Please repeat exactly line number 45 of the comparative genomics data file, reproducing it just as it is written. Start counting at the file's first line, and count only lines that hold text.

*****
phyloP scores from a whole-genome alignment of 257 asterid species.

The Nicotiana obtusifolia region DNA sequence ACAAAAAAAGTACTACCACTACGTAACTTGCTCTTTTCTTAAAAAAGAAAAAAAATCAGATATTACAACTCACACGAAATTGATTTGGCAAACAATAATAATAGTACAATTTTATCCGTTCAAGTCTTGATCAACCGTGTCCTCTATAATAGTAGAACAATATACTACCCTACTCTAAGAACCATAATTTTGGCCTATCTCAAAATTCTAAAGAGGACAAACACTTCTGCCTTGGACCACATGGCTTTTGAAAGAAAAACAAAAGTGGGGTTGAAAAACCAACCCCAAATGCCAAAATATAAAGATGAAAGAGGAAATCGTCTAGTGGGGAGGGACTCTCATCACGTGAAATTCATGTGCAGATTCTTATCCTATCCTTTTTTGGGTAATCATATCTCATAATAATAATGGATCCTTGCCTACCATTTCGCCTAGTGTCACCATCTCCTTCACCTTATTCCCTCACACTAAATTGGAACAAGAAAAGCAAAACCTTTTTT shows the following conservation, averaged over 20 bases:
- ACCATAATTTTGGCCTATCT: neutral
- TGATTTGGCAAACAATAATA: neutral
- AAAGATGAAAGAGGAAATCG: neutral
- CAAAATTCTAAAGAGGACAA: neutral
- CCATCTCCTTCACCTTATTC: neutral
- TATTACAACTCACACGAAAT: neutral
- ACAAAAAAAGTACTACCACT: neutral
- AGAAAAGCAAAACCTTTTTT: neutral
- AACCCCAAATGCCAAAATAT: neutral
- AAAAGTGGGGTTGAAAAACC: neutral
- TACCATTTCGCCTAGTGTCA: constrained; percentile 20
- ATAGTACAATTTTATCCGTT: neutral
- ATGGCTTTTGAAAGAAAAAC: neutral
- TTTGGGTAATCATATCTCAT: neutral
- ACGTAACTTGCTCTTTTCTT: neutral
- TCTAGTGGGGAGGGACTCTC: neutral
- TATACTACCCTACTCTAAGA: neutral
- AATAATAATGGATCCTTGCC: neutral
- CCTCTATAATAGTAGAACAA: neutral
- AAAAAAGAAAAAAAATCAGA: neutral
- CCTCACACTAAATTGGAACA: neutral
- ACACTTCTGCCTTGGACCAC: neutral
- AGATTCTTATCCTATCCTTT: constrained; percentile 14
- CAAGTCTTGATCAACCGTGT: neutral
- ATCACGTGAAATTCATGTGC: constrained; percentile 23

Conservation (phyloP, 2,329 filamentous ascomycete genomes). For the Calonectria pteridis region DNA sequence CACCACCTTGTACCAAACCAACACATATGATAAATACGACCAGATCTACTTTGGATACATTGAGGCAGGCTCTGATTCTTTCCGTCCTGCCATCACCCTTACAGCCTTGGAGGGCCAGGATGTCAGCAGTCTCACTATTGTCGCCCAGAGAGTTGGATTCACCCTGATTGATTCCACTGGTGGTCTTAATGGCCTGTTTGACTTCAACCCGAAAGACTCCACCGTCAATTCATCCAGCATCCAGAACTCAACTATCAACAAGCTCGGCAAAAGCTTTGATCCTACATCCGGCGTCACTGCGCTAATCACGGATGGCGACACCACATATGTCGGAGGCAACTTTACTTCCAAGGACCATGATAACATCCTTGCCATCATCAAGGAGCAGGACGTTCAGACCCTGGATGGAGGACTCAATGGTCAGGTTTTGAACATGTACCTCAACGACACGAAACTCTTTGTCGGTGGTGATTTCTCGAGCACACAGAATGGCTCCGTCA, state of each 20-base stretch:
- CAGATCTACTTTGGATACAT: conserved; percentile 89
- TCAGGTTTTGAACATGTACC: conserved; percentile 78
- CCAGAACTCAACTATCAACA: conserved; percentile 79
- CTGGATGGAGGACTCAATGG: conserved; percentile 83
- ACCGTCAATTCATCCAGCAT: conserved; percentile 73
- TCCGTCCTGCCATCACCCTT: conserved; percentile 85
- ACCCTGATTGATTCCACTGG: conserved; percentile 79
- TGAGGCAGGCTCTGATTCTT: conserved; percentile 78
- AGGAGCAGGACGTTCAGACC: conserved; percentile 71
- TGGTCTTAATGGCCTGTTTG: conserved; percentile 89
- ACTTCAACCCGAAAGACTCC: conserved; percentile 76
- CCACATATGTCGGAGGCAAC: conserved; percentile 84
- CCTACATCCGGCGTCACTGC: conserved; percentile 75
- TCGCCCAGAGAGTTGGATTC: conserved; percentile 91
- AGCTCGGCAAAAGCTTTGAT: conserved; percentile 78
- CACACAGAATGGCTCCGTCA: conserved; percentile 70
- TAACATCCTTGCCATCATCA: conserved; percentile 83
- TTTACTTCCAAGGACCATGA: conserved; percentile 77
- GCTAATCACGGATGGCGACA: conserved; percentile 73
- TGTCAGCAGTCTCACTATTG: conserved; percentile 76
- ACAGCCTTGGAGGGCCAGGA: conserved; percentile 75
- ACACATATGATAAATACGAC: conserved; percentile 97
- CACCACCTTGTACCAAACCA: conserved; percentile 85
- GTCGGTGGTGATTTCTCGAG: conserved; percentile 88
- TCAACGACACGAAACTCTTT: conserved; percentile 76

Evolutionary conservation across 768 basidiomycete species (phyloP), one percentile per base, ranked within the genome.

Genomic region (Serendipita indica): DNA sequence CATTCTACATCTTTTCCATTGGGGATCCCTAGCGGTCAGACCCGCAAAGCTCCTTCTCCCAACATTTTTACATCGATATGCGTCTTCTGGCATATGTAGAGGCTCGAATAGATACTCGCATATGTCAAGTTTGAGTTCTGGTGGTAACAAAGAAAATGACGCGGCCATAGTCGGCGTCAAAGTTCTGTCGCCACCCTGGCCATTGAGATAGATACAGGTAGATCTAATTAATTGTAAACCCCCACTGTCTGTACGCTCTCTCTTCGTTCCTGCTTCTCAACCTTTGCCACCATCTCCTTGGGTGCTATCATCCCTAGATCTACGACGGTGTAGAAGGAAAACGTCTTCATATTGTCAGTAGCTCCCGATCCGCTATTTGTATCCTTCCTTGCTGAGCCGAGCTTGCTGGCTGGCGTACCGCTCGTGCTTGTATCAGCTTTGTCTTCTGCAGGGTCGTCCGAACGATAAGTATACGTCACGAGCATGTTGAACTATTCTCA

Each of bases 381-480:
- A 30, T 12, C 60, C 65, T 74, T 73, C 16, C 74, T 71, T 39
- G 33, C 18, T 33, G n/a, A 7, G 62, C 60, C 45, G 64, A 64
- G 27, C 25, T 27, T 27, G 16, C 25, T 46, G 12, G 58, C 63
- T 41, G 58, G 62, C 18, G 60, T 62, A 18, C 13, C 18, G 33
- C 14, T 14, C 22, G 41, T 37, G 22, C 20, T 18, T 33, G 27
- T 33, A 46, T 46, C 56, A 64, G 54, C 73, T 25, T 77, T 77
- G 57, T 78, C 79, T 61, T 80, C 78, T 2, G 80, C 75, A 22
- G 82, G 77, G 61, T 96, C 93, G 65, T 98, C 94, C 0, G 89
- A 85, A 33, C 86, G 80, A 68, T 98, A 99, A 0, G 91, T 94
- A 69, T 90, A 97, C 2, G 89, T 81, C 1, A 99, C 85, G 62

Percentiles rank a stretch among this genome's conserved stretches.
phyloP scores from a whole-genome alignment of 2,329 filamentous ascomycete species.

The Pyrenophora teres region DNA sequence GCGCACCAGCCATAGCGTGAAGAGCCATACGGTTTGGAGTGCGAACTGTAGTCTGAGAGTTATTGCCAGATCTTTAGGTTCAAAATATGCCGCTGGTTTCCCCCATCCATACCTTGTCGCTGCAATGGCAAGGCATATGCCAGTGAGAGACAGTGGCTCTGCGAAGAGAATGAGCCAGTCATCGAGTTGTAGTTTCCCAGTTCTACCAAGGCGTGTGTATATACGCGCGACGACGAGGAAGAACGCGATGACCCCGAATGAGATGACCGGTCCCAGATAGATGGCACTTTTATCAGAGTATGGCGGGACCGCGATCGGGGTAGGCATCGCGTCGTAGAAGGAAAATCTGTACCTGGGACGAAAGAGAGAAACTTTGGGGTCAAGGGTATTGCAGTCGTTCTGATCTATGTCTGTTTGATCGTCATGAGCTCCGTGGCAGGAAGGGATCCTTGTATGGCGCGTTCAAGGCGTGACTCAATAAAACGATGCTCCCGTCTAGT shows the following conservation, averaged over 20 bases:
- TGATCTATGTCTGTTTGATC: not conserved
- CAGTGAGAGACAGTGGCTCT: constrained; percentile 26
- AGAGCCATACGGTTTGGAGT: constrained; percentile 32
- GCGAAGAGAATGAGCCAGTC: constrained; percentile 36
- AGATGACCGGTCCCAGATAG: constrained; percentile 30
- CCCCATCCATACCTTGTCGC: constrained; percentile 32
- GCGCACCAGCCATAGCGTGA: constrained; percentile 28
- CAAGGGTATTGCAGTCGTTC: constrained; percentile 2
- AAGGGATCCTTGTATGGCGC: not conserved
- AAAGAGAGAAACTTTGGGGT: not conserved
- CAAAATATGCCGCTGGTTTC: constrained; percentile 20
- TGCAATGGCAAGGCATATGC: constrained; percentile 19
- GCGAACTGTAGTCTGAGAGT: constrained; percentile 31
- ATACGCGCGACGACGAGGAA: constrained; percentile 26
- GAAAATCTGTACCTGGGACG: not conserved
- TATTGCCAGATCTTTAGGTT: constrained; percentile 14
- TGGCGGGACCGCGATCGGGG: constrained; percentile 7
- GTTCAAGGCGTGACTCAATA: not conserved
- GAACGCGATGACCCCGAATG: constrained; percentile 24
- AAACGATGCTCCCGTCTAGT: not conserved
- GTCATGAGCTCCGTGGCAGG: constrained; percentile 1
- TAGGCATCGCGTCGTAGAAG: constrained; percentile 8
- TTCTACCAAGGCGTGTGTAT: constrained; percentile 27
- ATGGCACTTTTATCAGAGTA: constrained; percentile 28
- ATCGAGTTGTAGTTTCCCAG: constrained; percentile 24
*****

- TAACATCCTTGCCATCATCA: conserved; percentile 83